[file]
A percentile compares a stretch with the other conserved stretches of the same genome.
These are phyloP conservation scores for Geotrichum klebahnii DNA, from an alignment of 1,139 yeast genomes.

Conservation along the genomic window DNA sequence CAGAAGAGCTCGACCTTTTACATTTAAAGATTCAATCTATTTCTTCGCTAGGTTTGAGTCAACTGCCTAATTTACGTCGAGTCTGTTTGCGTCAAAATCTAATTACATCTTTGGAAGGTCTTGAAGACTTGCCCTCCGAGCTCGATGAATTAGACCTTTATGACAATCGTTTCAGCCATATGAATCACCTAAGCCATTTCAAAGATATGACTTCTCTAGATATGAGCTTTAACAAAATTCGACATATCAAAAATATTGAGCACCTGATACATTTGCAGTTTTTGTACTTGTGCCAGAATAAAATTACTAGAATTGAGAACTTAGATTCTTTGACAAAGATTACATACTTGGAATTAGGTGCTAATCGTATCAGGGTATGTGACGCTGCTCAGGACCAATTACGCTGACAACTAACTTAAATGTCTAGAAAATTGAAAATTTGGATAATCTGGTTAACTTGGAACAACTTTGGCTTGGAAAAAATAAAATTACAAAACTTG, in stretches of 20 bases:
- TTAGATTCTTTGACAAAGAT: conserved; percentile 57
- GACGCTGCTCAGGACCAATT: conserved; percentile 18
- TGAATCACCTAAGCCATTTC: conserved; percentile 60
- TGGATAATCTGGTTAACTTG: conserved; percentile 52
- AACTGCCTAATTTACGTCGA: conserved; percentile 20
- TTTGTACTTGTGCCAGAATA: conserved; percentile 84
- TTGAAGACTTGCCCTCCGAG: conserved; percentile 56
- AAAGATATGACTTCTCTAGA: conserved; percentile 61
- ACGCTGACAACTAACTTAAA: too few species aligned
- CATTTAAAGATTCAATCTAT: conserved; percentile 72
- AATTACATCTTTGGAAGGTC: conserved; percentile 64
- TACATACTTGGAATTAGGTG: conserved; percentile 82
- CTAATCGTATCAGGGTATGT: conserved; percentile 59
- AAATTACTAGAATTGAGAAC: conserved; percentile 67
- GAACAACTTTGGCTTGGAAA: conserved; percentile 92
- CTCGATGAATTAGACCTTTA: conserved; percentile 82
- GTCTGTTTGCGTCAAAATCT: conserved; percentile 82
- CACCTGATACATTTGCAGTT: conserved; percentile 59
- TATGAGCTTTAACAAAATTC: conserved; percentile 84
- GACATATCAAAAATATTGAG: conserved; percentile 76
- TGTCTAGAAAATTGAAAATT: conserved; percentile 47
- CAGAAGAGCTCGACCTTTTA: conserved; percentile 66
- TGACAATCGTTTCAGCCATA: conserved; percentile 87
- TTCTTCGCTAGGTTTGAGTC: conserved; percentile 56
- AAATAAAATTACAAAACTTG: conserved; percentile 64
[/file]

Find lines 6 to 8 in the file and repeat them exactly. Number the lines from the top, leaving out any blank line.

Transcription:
- TGAATCACCTAAGCCATTTC: conserved; percentile 60
- TGGATAATCTGGTTAACTTG: conserved; percentile 52
- AACTGCCTAATTTACGTCGA: conserved; percentile 20